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Gentlemen's Wing

Torsten Kreuger erected this building above the palace’s old cellar and laundry room. It was used to house male guests during holidays and after late-night parties. The gentlemen often used the rooms to rest after hunting trips and outlandish cocktail hours, where staff served drinks from silver trays wearing nothing but fancy facemasks.


Interior Designer Pontus Djanaieff recreated each of the two suites, junior suite and four deluxe rooms to resemble the quarters of the eccentric personalities who used to visit. The perks: clawfoot bathtubs in each room, poolside location, and Sweden's very first mechanical bowling alley under the same roof.

Bertil Malmberg

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Books meant everything to poet and author Bertil Malmgren. That's why his room is very much defined by a well-stocked library.
Marguerite Wenner-Gren had many strings to her bow, so to speak. Amongst other things, she translated work by the famous author and poet Bertil Malmgren, who soon became a dear friend to the palace family and often visited as a much-appreciated guest.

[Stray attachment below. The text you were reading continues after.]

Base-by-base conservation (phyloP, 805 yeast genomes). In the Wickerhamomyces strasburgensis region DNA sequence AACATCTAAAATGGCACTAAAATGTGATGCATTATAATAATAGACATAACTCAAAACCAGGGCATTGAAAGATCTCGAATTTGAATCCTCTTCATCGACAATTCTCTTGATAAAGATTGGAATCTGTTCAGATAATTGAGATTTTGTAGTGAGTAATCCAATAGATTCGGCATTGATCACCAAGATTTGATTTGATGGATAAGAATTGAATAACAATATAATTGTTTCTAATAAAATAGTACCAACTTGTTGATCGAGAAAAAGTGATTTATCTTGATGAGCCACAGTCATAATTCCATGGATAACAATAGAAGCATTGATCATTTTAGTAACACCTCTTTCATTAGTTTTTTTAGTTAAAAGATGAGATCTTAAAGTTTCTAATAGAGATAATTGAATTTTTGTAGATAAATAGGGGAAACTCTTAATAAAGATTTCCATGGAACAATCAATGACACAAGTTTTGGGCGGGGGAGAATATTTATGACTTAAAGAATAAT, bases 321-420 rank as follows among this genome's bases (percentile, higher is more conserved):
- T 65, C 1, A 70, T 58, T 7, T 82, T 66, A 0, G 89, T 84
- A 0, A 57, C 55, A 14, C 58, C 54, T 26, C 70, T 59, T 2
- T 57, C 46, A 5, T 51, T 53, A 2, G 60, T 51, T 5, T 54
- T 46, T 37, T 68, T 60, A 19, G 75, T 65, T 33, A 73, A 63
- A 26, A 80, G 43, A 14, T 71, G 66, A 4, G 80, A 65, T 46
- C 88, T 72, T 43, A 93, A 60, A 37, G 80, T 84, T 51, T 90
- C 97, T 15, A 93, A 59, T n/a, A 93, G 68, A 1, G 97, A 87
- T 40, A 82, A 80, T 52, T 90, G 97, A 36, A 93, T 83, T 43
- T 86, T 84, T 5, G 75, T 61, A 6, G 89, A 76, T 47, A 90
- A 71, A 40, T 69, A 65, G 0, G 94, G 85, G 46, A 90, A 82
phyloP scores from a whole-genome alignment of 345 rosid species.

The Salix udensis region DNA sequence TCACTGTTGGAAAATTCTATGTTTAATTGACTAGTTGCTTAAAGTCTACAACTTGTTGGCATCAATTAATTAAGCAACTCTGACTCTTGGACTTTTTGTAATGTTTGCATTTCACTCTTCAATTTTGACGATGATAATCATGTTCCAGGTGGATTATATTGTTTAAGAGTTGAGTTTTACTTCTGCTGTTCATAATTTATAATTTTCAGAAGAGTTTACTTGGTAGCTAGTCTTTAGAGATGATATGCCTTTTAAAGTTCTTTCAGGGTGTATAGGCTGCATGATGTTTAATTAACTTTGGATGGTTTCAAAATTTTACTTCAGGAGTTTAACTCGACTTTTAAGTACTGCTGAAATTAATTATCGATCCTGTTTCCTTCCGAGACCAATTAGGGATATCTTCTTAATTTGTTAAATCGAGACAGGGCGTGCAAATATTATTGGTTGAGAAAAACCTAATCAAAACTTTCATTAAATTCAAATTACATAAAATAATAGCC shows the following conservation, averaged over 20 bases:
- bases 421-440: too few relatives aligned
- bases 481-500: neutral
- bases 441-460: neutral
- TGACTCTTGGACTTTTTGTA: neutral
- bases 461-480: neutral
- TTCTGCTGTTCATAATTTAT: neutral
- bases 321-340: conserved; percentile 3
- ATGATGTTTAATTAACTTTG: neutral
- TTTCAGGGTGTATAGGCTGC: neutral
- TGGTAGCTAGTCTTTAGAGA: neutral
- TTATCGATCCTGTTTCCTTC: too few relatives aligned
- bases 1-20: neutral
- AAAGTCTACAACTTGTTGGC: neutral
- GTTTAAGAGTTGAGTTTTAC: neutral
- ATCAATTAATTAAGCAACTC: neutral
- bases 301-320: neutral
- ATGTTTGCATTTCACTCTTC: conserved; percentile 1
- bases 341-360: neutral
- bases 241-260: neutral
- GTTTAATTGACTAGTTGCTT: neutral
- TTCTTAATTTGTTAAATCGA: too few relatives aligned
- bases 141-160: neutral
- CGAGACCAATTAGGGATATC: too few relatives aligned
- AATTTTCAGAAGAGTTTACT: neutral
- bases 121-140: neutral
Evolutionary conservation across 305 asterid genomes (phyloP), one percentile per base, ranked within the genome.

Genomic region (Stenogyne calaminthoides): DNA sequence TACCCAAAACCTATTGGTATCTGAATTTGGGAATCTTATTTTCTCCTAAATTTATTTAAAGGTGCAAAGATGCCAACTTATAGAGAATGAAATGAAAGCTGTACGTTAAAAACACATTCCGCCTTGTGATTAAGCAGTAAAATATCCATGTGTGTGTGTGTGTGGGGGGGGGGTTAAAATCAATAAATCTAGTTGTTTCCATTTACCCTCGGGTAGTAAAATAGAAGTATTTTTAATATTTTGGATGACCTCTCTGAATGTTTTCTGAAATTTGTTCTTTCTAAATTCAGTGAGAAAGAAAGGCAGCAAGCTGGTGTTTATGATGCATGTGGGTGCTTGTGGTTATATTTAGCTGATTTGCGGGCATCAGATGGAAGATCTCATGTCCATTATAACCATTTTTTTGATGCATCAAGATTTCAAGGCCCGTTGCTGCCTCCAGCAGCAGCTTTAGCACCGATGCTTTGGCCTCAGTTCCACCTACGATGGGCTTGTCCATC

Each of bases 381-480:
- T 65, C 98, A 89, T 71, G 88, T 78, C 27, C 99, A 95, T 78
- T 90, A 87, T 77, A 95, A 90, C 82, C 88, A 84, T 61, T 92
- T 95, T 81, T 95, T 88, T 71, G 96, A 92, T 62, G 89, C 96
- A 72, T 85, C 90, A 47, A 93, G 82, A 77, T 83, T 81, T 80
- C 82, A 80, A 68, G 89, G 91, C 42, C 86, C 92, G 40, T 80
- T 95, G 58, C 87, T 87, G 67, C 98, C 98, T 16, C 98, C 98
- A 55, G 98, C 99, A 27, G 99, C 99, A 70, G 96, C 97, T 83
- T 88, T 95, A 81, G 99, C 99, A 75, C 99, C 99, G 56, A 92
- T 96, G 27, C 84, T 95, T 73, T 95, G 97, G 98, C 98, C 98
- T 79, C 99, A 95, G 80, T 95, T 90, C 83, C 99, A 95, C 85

Born in 1889, Bertil Malmberg became a well-respected man amongst cultured associates. Like many of the Wenner-Grens’ cosmopolitan friends, Bertil spent significant time abroad, first for studies in Berlin and later living in Munich for 10 years. In 1953, he was elected as a member of the Swedish Academy and solemnly took his seat in chair number 18. Amongst various duties, members of the Swedish Academy are responsible for selecting the recipient of the Nobel Prize in Literature each year.

Room type Deluxe
Room size 21 sqm
Hästens® bed 180 cm
Extra bed No
Shower Yes
Bathtub Yes
Bathrobe & slippers Yes
Toiletries Malin + Goetz
Desk Yes
Pets No
View Herb garden
WiFi Of course
TV 32"
Ipod dock Yes